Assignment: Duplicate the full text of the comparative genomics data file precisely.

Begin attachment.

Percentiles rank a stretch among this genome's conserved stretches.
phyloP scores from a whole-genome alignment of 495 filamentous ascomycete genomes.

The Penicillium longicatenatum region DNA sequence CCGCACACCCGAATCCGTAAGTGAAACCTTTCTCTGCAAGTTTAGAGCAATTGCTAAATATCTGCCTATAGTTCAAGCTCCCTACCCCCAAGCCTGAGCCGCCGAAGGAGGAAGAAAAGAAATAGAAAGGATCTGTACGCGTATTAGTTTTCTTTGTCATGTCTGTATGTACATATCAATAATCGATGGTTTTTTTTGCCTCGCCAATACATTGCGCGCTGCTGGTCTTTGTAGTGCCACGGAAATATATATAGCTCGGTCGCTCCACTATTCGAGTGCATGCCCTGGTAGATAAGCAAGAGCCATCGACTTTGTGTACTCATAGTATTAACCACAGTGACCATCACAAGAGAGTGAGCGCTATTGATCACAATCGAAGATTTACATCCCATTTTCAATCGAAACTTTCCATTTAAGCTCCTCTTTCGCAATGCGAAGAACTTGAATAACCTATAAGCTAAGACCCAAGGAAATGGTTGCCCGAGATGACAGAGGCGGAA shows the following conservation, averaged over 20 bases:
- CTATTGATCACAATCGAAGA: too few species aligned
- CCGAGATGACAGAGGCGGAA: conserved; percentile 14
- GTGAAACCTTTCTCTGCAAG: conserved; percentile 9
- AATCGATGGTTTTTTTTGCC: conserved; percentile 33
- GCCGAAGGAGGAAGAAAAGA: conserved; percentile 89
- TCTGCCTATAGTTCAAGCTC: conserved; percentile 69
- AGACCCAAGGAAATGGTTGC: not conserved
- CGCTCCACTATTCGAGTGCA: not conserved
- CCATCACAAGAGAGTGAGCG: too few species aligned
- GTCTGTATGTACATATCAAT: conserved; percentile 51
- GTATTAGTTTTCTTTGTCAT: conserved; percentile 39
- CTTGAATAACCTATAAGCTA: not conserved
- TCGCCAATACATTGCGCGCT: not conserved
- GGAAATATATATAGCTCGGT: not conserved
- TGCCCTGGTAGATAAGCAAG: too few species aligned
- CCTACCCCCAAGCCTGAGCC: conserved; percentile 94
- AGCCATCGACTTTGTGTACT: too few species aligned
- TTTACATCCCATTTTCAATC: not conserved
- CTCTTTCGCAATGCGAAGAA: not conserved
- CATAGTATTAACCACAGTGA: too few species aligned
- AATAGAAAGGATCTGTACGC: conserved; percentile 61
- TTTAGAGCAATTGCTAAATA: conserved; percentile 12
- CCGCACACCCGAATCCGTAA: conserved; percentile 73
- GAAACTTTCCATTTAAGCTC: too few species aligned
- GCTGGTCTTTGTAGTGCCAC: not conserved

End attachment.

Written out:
Percentiles rank a stretch among this genome's conserved stretches.
phyloP scores from a whole-genome alignment of 495 filamentous ascomycete genomes.

The Penicillium longicatenatum region DNA sequence CCGCACACCCGAATCCGTAAGTGAAACCTTTCTCTGCAAGTTTAGAGCAATTGCTAAATATCTGCCTATAGTTCAAGCTCCCTACCCCCAAGCCTGAGCCGCCGAAGGAGGAAGAAAAGAAATAGAAAGGATCTGTACGCGTATTAGTTTTCTTTGTCATGTCTGTATGTACATATCAATAATCGATGGTTTTTTTTGCCTCGCCAATACATTGCGCGCTGCTGGTCTTTGTAGTGCCACGGAAATATATATAGCTCGGTCGCTCCACTATTCGAGTGCATGCCCTGGTAGATAAGCAAGAGCCATCGACTTTGTGTACTCATAGTATTAACCACAGTGACCATCACAAGAGAGTGAGCGCTATTGATCACAATCGAAGATTTACATCCCATTTTCAATCGAAACTTTCCATTTAAGCTCCTCTTTCGCAATGCGAAGAACTTGAATAACCTATAAGCTAAGACCCAAGGAAATGGTTGCCCGAGATGACAGAGGCGGAA shows the following conservation, averaged over 20 bases:
- CTATTGATCACAATCGAAGA: too few species aligned
- CCGAGATGACAGAGGCGGAA: conserved; percentile 14
- GTGAAACCTTTCTCTGCAAG: conserved; percentile 9
- AATCGATGGTTTTTTTTGCC: conserved; percentile 33
- GCCGAAGGAGGAAGAAAAGA: conserved; percentile 89
- TCTGCCTATAGTTCAAGCTC: conserved; percentile 69
- AGACCCAAGGAAATGGTTGC: not conserved
- CGCTCCACTATTCGAGTGCA: not conserved
- CCATCACAAGAGAGTGAGCG: too few species aligned
- GTCTGTATGTACATATCAAT: conserved; percentile 51
- GTATTAGTTTTCTTTGTCAT: conserved; percentile 39
- CTTGAATAACCTATAAGCTA: not conserved
- TCGCCAATACATTGCGCGCT: not conserved
- GGAAATATATATAGCTCGGT: not conserved
- TGCCCTGGTAGATAAGCAAG: too few species aligned
- CCTACCCCCAAGCCTGAGCC: conserved; percentile 94
- AGCCATCGACTTTGTGTACT: too few species aligned
- TTTACATCCCATTTTCAATC: not conserved
- CTCTTTCGCAATGCGAAGAA: not conserved
- CATAGTATTAACCACAGTGA: too few species aligned
- AATAGAAAGGATCTGTACGC: conserved; percentile 61
- TTTAGAGCAATTGCTAAATA: conserved; percentile 12
- CCGCACACCCGAATCCGTAA: conserved; percentile 73
- GAAACTTTCCATTTAAGCTC: too few species aligned
- GCTGGTCTTTGTAGTGCCAC: not conserved